The McKinney-Vento Act defines homeless children as "individuals who lack a fixed, regular, and adequate nighttime residence." The act provides examples of children who would fall under this definition:
- Children and youth sharing housing due to loss of housing, economic hardship or a similar reason
- Children and youth living in motels, hotels, trailer parks, or camp grounds due to lack of alternative accommodations
- Children and youth living in emergency or transitional shelters
- Children and youth abandoned in hospitals
- Children and youth whose primary nighttime residence is not ordinarily used as a regular sleeping accommodation (e.g. park benches, etc)
- Children and youth living in cars, parks, public spaces, abandoned buildings, substandard housing, bus or train stations
- Migratory children and youth living in any of the above situations
Programs for Children and Youth Experiencing Homelessness
Washington receives funding each year from the U.S. Department of Education and the Washington State Legislature to support the education of homeless students in school programs. Funding is distributed to LEAs through a competitive grant process. OSPI, as the state educational agency, designates a statewide Education of Homeless Children and Youth Coordinator and a Homeless Student Stability Program Supervisor to provide training and technical assistance, review and create policies and procedures, monitor LEAs for program compliance, provide dispute resolution procedures, to ensure that children and youth experiencing homelessness are able to attend and fully participate in school.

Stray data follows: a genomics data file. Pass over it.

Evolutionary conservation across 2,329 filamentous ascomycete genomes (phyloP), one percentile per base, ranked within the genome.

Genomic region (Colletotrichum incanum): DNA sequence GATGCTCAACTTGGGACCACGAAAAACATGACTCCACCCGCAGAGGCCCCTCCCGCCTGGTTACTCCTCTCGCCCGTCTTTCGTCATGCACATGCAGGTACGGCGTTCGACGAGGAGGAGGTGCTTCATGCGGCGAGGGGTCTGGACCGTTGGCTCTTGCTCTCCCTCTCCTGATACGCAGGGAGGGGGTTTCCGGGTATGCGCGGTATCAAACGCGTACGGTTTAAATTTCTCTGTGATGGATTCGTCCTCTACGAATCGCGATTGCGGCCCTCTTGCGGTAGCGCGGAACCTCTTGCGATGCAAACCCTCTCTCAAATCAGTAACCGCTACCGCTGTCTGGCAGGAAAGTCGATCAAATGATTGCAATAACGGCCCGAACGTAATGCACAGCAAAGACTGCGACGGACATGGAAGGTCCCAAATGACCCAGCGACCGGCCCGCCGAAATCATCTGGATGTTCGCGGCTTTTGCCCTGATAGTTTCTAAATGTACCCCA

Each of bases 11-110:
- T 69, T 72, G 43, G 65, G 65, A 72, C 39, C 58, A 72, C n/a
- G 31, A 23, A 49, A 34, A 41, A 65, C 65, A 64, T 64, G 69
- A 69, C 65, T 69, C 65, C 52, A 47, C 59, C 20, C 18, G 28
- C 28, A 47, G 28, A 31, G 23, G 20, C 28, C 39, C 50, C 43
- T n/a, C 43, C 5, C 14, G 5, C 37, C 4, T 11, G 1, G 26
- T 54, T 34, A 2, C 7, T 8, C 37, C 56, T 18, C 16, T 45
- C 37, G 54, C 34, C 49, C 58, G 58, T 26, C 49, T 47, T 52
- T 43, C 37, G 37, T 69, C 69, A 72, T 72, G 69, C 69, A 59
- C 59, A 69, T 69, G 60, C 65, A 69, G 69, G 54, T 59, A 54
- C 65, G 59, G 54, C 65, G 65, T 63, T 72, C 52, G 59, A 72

The McKinney-Vento Education of Homeless Children and Youth Assistance Act is a federal law that ensures immediate enrollment and educational stability for homeless children and youth. McKinney-Vento provides federal funding to states for the purpose of supporting district programs that serve homeless students.
In 2016, the Washington State Legislature passed the Homeless Student Stability and Opportunity Gap Act, to amend state laws related to improving educational outcomes for homeless students through increased identification services, in-school supports, and housing stability. The resulting Homeless Student Stability Program at OSPI complements the Federal McKinney-Vento program, providing additional support and resources for districts.
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